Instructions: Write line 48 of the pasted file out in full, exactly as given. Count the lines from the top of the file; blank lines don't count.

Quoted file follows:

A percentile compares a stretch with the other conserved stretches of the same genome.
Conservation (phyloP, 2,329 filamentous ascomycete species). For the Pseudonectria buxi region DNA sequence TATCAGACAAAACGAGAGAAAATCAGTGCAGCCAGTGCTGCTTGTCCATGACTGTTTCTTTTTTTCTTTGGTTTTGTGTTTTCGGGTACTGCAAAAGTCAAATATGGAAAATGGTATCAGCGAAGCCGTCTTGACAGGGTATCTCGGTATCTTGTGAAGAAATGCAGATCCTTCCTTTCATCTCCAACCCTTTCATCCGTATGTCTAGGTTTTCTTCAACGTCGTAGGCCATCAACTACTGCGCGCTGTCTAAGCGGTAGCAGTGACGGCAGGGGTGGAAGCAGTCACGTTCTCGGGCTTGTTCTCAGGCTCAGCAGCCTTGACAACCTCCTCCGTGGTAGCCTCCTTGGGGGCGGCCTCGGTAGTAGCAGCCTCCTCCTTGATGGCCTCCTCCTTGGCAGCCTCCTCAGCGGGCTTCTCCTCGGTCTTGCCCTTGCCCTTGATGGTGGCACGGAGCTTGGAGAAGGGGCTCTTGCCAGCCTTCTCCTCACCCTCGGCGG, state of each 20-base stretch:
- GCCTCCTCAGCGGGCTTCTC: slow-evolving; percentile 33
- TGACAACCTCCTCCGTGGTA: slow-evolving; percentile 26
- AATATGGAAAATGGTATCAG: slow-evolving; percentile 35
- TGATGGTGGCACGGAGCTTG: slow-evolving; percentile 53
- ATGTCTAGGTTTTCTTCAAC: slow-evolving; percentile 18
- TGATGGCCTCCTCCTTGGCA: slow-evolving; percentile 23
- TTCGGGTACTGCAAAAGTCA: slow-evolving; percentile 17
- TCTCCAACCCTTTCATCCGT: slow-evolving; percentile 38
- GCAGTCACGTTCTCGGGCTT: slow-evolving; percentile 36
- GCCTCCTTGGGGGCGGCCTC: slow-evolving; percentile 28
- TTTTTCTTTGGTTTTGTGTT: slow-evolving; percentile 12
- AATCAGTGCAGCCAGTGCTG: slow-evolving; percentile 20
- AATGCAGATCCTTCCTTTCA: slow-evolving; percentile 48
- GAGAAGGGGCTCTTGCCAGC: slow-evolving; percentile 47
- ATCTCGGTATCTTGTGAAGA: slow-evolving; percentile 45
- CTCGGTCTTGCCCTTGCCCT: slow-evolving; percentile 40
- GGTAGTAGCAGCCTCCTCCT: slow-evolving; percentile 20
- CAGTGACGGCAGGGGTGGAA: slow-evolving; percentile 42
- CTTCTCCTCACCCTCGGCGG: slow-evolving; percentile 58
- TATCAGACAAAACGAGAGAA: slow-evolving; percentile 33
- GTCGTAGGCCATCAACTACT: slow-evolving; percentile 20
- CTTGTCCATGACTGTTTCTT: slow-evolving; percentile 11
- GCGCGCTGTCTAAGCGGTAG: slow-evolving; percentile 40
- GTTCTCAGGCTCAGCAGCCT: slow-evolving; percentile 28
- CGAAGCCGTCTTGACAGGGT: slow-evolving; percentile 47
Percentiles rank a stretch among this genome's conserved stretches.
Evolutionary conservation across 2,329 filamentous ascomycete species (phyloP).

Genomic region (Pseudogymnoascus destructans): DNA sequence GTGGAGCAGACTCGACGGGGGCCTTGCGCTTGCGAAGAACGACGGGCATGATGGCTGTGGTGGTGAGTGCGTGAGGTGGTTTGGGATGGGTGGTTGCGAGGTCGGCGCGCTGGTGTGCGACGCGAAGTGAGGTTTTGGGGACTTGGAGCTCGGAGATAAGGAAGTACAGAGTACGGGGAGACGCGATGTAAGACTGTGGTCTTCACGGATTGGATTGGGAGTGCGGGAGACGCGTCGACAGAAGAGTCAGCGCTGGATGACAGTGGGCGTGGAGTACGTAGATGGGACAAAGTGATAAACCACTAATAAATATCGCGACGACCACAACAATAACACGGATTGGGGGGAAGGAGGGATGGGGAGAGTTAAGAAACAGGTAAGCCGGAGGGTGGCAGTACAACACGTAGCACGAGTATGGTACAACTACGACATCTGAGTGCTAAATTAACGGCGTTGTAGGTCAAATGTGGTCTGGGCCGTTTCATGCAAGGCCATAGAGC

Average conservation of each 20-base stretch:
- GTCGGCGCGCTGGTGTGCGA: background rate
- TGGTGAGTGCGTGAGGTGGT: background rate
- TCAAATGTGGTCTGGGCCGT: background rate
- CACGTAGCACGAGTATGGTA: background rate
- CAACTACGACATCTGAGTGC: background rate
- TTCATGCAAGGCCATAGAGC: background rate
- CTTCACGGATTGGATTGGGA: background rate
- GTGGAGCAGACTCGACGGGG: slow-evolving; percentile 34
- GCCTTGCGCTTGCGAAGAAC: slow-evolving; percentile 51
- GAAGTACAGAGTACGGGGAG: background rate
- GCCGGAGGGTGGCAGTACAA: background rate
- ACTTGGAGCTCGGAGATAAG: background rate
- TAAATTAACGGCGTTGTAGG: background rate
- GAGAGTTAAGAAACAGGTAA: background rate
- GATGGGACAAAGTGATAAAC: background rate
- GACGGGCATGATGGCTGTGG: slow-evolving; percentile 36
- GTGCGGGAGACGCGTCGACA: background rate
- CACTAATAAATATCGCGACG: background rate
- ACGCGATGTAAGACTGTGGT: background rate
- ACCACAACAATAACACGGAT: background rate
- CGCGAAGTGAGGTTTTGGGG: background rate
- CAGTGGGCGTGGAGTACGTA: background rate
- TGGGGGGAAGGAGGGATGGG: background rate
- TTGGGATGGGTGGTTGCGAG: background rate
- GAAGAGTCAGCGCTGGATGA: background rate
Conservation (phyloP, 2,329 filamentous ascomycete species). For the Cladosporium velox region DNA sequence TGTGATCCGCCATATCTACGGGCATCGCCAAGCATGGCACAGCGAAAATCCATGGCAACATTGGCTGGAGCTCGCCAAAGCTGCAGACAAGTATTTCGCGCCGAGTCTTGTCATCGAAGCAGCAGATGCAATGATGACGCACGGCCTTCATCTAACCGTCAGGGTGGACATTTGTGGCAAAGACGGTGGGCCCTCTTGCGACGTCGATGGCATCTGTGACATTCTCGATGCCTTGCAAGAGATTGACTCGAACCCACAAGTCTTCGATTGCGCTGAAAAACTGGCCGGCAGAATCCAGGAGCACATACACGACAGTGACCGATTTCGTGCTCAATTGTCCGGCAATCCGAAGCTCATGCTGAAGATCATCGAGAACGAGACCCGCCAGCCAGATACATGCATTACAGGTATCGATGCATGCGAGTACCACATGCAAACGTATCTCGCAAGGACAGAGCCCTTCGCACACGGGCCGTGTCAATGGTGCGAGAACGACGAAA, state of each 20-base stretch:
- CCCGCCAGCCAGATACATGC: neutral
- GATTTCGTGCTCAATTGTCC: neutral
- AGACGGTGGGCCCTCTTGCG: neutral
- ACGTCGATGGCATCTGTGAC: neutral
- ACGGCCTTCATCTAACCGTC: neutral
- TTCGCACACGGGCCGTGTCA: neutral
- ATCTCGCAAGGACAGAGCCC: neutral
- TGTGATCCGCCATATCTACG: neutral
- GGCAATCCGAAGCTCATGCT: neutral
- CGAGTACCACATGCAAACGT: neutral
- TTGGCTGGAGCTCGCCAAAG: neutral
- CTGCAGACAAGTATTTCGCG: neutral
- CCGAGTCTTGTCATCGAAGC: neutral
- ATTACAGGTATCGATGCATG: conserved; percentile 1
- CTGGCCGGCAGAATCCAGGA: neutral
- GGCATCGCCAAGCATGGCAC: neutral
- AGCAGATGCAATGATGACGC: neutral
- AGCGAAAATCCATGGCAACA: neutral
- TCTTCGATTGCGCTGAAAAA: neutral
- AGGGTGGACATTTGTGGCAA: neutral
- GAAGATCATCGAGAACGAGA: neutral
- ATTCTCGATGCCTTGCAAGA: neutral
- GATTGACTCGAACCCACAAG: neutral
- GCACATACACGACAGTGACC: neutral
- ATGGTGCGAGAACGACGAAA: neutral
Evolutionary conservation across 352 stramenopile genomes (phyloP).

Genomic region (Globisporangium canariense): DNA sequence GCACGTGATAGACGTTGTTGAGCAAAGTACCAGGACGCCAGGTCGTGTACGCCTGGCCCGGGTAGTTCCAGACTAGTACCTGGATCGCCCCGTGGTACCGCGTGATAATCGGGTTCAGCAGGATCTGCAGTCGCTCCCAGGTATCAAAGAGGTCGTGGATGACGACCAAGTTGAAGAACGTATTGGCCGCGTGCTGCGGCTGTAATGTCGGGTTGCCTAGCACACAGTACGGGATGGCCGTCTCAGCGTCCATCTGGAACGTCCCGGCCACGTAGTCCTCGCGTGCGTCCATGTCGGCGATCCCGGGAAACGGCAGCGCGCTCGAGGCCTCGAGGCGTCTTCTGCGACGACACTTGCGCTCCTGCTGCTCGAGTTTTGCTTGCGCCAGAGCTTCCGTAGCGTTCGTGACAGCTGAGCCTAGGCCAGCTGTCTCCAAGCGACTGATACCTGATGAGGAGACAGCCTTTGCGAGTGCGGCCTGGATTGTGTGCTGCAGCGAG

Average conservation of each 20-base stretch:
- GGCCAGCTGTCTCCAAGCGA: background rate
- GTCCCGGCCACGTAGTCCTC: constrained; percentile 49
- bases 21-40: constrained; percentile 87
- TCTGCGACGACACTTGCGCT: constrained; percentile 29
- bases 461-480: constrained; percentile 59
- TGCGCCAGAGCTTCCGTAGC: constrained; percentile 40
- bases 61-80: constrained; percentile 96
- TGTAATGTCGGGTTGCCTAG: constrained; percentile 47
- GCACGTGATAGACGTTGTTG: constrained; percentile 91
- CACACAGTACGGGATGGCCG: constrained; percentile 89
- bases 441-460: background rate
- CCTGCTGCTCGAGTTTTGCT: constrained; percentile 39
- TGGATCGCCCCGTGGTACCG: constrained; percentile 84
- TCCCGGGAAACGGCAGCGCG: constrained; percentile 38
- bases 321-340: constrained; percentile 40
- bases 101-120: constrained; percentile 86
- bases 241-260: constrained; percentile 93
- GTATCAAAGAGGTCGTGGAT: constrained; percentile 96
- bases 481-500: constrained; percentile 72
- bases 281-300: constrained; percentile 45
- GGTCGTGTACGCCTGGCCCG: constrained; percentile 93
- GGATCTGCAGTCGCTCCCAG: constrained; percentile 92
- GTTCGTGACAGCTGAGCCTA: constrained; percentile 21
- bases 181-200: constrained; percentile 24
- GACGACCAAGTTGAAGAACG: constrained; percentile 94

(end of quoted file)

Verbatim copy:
- GTGCGGGAGACGCGTCGACA: background rate